The Meanmouth Bass: A Unique Spotted Smallmouth Hybrid

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Meanmouth Bass

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It’s not uncommon for anglers to reel in some unique-looking hybrid fish. These fish can have some very eye-catching traits and, being hybrids, can also have unpredictable temperaments and natures.

A meanmouth bass is a hybrid that occurs when either a smallmouth or a largemouth bass mates with a spotted bass. Smallmouth and spotted bass often share the same areas within a lake or river and often come into contact with each other leading to the meanmouth hybrid offspring of these two fish.

Anglers that have a chance to see a meanmouth at their local lake, or have the luck of hauling one into the boat, will tell you that these fish are an equal mix of aggressive and ornery. 

What Is a Meanmouth Bass?

A meanmouth bass is a name given to the hybrid offspring of a smallmouth bass, and either a spotted or largemouth bass. Meanmouth that are reeled in will usually be the smallmouth and largemouth combination.

While spotted and smallmouth bass do share some of the same habits, they do not breed as readily as a largemouth and smallmouth will. However, when an angler mentions a meanmouth bass, they could still be referring to the resulting offspring between a spotted bass and a smallmouth bass, or a largemouth bass and a smallmouth bass.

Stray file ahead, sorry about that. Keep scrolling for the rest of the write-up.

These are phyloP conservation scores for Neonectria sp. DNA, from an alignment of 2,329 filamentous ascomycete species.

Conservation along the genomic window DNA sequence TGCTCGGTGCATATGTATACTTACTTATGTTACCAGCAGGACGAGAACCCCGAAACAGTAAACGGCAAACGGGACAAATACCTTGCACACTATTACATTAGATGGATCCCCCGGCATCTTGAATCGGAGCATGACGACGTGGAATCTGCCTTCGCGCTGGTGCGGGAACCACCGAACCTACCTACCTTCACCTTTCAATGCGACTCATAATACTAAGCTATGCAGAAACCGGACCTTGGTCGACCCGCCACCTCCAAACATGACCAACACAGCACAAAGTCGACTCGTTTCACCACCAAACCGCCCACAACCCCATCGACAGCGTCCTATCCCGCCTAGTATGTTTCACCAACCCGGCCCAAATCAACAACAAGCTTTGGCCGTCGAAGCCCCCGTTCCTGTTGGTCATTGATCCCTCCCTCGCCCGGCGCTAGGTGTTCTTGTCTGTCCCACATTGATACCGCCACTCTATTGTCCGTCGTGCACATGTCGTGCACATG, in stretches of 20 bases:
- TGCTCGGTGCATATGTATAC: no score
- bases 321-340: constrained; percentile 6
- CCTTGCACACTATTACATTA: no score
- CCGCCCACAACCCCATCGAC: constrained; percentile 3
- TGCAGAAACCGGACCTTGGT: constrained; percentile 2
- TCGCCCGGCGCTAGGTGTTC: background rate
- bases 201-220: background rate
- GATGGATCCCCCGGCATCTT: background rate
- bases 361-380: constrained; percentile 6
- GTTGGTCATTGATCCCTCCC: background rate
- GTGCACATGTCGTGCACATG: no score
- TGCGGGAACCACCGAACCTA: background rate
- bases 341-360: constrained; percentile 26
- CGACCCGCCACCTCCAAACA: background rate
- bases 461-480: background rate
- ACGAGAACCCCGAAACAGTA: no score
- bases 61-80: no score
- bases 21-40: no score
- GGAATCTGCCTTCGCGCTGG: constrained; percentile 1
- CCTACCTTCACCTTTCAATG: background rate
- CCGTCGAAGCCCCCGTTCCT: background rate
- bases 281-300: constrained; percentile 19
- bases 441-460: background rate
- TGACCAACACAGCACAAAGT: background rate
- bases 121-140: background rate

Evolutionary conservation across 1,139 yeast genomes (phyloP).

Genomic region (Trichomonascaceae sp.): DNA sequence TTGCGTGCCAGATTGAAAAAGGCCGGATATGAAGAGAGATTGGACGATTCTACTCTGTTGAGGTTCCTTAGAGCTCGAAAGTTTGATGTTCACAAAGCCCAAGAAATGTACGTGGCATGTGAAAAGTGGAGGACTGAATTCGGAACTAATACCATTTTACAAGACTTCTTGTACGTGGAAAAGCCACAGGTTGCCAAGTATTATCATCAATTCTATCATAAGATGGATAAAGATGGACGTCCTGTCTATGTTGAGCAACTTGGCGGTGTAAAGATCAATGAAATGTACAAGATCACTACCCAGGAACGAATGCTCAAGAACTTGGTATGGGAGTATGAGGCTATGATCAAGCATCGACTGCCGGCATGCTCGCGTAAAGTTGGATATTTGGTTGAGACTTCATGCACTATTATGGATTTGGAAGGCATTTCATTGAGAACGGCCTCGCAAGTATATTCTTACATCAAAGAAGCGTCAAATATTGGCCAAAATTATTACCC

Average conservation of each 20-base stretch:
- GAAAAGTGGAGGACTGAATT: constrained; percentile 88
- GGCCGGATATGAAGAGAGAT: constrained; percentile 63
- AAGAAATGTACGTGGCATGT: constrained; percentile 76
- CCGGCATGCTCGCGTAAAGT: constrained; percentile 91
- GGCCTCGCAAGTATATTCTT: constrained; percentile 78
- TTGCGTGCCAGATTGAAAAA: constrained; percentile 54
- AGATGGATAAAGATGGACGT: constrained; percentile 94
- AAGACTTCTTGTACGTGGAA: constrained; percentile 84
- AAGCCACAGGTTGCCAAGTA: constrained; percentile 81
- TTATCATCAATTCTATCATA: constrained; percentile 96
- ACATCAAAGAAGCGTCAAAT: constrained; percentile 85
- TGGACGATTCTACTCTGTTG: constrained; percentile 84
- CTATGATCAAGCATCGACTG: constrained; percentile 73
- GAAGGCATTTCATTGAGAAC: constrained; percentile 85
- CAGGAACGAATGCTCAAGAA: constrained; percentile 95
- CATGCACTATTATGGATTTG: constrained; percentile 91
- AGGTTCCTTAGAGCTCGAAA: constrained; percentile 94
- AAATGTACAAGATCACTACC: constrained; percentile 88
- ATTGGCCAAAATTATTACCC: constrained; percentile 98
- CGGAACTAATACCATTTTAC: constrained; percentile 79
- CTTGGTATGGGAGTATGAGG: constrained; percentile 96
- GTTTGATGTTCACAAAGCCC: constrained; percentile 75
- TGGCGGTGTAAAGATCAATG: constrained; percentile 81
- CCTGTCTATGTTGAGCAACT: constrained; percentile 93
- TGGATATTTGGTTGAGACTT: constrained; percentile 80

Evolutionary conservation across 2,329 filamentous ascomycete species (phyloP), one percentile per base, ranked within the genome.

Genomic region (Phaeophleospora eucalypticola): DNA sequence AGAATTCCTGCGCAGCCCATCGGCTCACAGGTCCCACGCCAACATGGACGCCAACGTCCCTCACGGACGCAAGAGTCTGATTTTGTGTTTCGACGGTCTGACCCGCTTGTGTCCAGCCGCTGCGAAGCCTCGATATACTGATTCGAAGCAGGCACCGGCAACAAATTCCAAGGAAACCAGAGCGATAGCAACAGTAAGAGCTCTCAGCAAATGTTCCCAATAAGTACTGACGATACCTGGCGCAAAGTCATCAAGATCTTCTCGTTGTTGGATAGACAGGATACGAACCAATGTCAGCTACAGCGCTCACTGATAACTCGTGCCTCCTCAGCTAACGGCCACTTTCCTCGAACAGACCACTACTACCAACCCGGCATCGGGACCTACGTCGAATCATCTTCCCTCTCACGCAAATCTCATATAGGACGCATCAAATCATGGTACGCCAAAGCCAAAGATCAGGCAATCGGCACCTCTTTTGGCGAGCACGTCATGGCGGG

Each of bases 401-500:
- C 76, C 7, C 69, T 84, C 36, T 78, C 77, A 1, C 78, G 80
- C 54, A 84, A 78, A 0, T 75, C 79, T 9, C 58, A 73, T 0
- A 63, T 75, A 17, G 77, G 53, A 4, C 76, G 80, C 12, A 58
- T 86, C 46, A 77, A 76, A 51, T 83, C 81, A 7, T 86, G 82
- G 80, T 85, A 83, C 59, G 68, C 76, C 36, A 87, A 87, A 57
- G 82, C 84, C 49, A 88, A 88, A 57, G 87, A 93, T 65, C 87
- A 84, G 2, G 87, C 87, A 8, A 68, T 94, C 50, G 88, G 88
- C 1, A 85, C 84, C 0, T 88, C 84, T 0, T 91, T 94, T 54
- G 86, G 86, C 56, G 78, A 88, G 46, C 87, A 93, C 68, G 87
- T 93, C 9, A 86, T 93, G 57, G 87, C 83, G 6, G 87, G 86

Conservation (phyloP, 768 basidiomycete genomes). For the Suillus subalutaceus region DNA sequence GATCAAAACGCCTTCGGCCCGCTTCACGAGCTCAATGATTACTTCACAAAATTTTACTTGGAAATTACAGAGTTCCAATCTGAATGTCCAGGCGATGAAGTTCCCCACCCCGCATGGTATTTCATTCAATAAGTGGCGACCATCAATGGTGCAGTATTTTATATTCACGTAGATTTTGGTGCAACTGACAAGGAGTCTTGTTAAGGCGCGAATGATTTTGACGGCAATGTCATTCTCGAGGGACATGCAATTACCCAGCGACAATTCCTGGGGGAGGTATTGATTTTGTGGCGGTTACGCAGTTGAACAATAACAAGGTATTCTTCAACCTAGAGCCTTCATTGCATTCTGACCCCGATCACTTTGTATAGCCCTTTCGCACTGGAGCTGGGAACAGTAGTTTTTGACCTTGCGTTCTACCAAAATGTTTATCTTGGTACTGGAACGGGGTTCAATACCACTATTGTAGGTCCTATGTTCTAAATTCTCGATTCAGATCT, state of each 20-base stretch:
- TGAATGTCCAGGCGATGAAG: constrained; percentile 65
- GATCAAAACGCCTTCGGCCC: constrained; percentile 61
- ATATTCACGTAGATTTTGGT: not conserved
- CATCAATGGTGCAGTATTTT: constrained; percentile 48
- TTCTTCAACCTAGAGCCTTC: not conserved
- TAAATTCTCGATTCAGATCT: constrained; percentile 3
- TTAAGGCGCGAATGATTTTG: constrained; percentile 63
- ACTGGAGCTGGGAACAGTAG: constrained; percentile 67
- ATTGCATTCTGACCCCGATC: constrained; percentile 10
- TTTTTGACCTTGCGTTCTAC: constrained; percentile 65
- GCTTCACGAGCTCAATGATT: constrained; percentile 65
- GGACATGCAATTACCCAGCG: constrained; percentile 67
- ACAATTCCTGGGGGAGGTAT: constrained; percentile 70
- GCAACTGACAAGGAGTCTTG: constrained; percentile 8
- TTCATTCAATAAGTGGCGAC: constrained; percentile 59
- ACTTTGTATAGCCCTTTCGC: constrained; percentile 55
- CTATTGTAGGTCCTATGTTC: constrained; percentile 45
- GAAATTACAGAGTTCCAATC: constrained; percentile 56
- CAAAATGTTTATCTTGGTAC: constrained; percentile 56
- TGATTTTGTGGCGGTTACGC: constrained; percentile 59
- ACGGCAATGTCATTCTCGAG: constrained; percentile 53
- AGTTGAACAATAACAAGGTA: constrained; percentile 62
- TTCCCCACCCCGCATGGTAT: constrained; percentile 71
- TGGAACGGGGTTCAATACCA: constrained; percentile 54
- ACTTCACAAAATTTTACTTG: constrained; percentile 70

A very few meanmouth bass can also be from smallmouth bass and different black bass species. Most of the hybrid species found are from a smallmouth bass fertilizing largemouth eggs, or from a largemouth male fertilizing eggs from striped bass, spotted bass, or other bass species.

Why Are They Called Meanmouth Bass? 

Meanmouth Bass 1
The term “meanmouth bass” is often used to refer to the hybrid offspring of the smallmouth and largemouth bass, but can also refer to the offspring created from the breeding of the smallmouth bass and other species of black bass.

The name was coined in the mid-1960s and is credited to Dr. Childers and his Illinois Natural History Survey colleagues. They attempted several sunfish family hybrids using various bass species but found the smallmouth and largemouth to be the most viable, as well as the most aggressive.